CORVALLIS – College football begins anew Tuesday for Oregon State with the opening of preseason practice.
Yes, football in July seems early, but the Beavers will be one of the first teams to take the field in 2017 with an Aug. 26 season opener at Colorado State.
What can Beaver Nation expect from the Beavers, who finished strong last season with wins against Arizona and Oregon? OSU improved from 2-10 with zero Pac-12 wins in 2015 to 4-8 and three conference victories in 2016.
OSU players no longer view themselves as underdogs.
“I think we’re past that,” junior linebacker Bright Ugwoegbu said. “Now we’re a contender, we’re in the fight. We’re here for the top spot.”
While the Beavers have a long way to go to challenge defending Pac-12 champion Washington for the top spot in the North Division, along with perennial contenders Stanford and Oregon, reaching the six-win mark and becoming bowl eligible is a realistic goal. OSU hasn't been to a bowl game since 2013.
To take the next step, OSU will need to do something it has not accomplished in the Gary Andersen era: Win a Pac-12 road game.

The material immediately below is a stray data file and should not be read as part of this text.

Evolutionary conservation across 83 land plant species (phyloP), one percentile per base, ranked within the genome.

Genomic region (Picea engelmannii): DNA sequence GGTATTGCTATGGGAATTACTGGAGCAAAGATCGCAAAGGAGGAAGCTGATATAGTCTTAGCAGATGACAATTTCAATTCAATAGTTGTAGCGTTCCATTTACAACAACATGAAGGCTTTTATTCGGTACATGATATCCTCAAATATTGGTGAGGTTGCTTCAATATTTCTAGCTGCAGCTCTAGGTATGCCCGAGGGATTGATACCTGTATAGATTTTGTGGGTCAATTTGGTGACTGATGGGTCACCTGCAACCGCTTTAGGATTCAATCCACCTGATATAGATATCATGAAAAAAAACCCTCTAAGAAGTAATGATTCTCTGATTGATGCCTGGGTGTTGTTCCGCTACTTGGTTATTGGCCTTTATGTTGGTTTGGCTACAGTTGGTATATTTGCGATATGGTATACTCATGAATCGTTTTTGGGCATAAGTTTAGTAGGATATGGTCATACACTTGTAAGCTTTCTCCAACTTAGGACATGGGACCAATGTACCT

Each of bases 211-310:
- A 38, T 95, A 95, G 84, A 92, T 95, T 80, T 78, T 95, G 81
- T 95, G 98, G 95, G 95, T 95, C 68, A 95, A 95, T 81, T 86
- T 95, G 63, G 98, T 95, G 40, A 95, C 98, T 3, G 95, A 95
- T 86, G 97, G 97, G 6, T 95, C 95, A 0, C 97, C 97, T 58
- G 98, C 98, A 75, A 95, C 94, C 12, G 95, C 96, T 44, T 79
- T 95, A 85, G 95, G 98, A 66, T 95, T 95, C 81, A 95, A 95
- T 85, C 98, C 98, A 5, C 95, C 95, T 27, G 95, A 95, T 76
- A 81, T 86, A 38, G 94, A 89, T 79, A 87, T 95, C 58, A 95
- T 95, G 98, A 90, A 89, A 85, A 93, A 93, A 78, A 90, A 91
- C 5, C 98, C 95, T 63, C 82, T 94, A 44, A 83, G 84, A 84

And with five of their nine conference games on the road this season, including the season finale Civil War at Oregon, there will be plenty of opportunities for the Beavers to prevail away from the friendly confines of Reser Stadium.
Andersen doesn’t want to set the bar too high or too low, preferring to “let the chips fall where they may and play like crazy every single game.”
Here are some things to focus on entering preseason camp:
Who will be the quarterback when the Beavers open at Colorado State? There is plenty of experience with senior Darell Garretson and junior Marcus McMaryion, each of whom started six games last season. Garretson missed the last six games with an ankle injury and McMaryion took advantage of the opportunity, passing for a team-high 1,286 yards and 10 touchdowns with five interceptions.
The addition of junior college transfer Jake Luton makes this a three-way battle. At 6-foot-7, 230 pounds, Luton has the strongest arm of the group and could provide the downfield passing game threat that has been missing since the departure of Sean Mannion.
Former Duck joins the fold